Research Summary

The Integrative Genomic Epidemiology group, headed by Stephanie J. London, M.D, Dr.P.H., focuses on environmental, genetic, and epigenetic factors, and their interactions, in relation to health outcomes across the life-course. Outcomes of primary interest include asthma, allergies, pulmonary function and chronic obstructive pulmonary disease. The group follows up selected human findings using mouse models.

London began work on genetic susceptibility to respiratory disease in 1990 with a pioneering population-based case-control study of lung cancer in African-Americans and Caucasians in Los Angeles County. With collaborators on a cohort of Shanghai men she published the first example of gene-diet interaction based on a dietary biomarker; isothiocyanates, a chemopreventive substance in Brassica vegetables, were protective for lung cancer only among individuals with genetically reduced ability to eliminate these compounds. This finding has been widely replicated.

London subsequently focussed on nonmalignant respiratory outcomes. In the early 1990s, she was part of the small group of investigators at the University of Southern California that established the landmark Children's Health Study, a school-based cohort study of health effects of air pollution. After coming to NIEHS in 1995, she developed a case-parent triad study of genetics of childhood asthma in Mexico City (MCCAS). Beginning in 2008, London’s genetic work shifted to genome-wide approaches. London published one of the first genome wide association studies (GWAS) of asthma using MCCAS and integrated it into consortia to better understand the multi-ancestry genetic architecture of asthma.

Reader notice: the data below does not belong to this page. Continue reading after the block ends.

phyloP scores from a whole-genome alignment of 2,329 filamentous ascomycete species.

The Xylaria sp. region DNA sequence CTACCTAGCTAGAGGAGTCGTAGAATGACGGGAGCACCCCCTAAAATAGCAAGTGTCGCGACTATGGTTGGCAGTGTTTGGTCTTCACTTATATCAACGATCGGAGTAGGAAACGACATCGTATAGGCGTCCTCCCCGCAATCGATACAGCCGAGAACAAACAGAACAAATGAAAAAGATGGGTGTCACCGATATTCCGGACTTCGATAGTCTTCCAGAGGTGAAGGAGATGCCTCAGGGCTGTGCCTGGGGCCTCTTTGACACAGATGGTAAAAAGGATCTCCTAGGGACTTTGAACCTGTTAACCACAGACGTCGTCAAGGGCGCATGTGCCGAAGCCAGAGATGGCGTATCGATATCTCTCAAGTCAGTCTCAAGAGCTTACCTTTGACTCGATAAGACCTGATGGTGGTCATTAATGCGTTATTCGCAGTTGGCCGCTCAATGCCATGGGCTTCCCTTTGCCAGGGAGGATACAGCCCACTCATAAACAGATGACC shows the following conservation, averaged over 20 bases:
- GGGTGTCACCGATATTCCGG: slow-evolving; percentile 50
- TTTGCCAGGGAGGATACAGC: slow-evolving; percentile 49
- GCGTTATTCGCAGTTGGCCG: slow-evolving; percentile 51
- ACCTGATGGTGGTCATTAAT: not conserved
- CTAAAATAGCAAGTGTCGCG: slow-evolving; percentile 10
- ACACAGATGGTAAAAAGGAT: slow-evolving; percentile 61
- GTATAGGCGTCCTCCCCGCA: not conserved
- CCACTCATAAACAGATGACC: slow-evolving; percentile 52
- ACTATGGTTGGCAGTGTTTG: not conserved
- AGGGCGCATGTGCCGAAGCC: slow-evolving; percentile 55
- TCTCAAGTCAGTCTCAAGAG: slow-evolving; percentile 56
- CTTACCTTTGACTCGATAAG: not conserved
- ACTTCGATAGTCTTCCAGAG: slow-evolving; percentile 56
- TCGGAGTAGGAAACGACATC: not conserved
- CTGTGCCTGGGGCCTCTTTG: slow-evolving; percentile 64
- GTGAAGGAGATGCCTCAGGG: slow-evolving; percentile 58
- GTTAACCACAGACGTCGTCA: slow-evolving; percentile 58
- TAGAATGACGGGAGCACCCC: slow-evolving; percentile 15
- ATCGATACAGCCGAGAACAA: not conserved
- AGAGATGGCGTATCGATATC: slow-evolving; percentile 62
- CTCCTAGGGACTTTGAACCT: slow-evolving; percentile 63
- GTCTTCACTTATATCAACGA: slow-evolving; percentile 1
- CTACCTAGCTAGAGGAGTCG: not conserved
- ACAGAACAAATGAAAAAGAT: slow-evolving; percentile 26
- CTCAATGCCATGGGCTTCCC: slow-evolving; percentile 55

London has collaborated extensively with the Atherosclerosis Risk in Communities Study (ARIC). Through this collaboration, she established the Pulmonary Working Group within the CHARGE Consortium to study pulmonary function and related phenotypes in adults using GWAS meta-analysis. This work led to the discovery of numerous novel loci related to pulmonary function and COPD. Under London's direction, the CHARGE Pulmonary Group went on to identify over 50 new lung function loci in the first large multi-ethnic meta-analysis of these traits. London led the first study of any pulmonary phenotype to include interaction with an environmental factor (smoking) in the genome-wide setting.

London has explored other ‘omic platforms in relation to respiratory and other health outcomes. She led the first meta-analysis of multi-ethnic population based studies examining metabolomics in relation to pulmonary function. Her group led a meta-analysis of Epigenome Wide Association Studies (EWAS) of pulmonary function within the CHARGE consortium. London has examined the exposome in a birth cohort setting. London’s group recently identified circulating proteomic markers of adult asthma.